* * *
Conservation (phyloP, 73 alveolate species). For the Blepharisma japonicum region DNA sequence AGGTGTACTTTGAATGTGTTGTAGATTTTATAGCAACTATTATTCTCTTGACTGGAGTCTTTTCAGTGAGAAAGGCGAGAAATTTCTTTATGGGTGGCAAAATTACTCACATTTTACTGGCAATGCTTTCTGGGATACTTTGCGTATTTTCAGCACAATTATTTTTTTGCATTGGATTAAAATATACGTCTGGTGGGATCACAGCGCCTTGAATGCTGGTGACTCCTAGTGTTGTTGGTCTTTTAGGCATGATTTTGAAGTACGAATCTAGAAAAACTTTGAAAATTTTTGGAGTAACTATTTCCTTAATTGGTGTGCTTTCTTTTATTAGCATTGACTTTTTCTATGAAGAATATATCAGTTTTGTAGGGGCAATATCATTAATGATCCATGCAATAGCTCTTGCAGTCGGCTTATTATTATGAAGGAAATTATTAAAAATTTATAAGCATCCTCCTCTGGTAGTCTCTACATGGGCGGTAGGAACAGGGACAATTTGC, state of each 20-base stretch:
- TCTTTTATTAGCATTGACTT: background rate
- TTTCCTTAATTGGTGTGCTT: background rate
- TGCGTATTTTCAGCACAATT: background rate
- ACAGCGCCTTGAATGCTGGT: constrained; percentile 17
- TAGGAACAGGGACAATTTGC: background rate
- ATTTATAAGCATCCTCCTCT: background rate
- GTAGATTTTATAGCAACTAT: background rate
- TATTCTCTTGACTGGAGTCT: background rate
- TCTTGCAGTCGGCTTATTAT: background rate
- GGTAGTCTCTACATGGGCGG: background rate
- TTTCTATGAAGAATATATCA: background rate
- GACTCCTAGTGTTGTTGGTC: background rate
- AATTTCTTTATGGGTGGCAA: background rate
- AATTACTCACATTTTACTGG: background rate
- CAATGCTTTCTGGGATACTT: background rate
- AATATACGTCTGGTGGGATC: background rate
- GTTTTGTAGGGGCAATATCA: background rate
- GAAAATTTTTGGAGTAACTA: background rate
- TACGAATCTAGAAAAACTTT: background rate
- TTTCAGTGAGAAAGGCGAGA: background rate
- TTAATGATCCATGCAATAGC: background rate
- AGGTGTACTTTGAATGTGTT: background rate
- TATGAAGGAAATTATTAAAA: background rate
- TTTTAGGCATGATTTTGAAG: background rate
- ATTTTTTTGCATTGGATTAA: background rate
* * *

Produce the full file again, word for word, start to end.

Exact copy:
Conservation (phyloP, 73 alveolate species). For the Blepharisma japonicum region DNA sequence AGGTGTACTTTGAATGTGTTGTAGATTTTATAGCAACTATTATTCTCTTGACTGGAGTCTTTTCAGTGAGAAAGGCGAGAAATTTCTTTATGGGTGGCAAAATTACTCACATTTTACTGGCAATGCTTTCTGGGATACTTTGCGTATTTTCAGCACAATTATTTTTTTGCATTGGATTAAAATATACGTCTGGTGGGATCACAGCGCCTTGAATGCTGGTGACTCCTAGTGTTGTTGGTCTTTTAGGCATGATTTTGAAGTACGAATCTAGAAAAACTTTGAAAATTTTTGGAGTAACTATTTCCTTAATTGGTGTGCTTTCTTTTATTAGCATTGACTTTTTCTATGAAGAATATATCAGTTTTGTAGGGGCAATATCATTAATGATCCATGCAATAGCTCTTGCAGTCGGCTTATTATTATGAAGGAAATTATTAAAAATTTATAAGCATCCTCCTCTGGTAGTCTCTACATGGGCGGTAGGAACAGGGACAATTTGC, state of each 20-base stretch:
- TCTTTTATTAGCATTGACTT: background rate
- TTTCCTTAATTGGTGTGCTT: background rate
- TGCGTATTTTCAGCACAATT: background rate
- ACAGCGCCTTGAATGCTGGT: constrained; percentile 17
- TAGGAACAGGGACAATTTGC: background rate
- ATTTATAAGCATCCTCCTCT: background rate
- GTAGATTTTATAGCAACTAT: background rate
- TATTCTCTTGACTGGAGTCT: background rate
- TCTTGCAGTCGGCTTATTAT: background rate
- GGTAGTCTCTACATGGGCGG: background rate
- TTTCTATGAAGAATATATCA: background rate
- GACTCCTAGTGTTGTTGGTC: background rate
- AATTTCTTTATGGGTGGCAA: background rate
- AATTACTCACATTTTACTGG: background rate
- CAATGCTTTCTGGGATACTT: background rate
- AATATACGTCTGGTGGGATC: background rate
- GTTTTGTAGGGGCAATATCA: background rate
- GAAAATTTTTGGAGTAACTA: background rate
- TACGAATCTAGAAAAACTTT: background rate
- TTTCAGTGAGAAAGGCGAGA: background rate
- TTAATGATCCATGCAATAGC: background rate
- AGGTGTACTTTGAATGTGTT: background rate
- TATGAAGGAAATTATTAAAA: background rate
- TTTTAGGCATGATTTTGAAG: background rate
- ATTTTTTTGCATTGGATTAA: background rate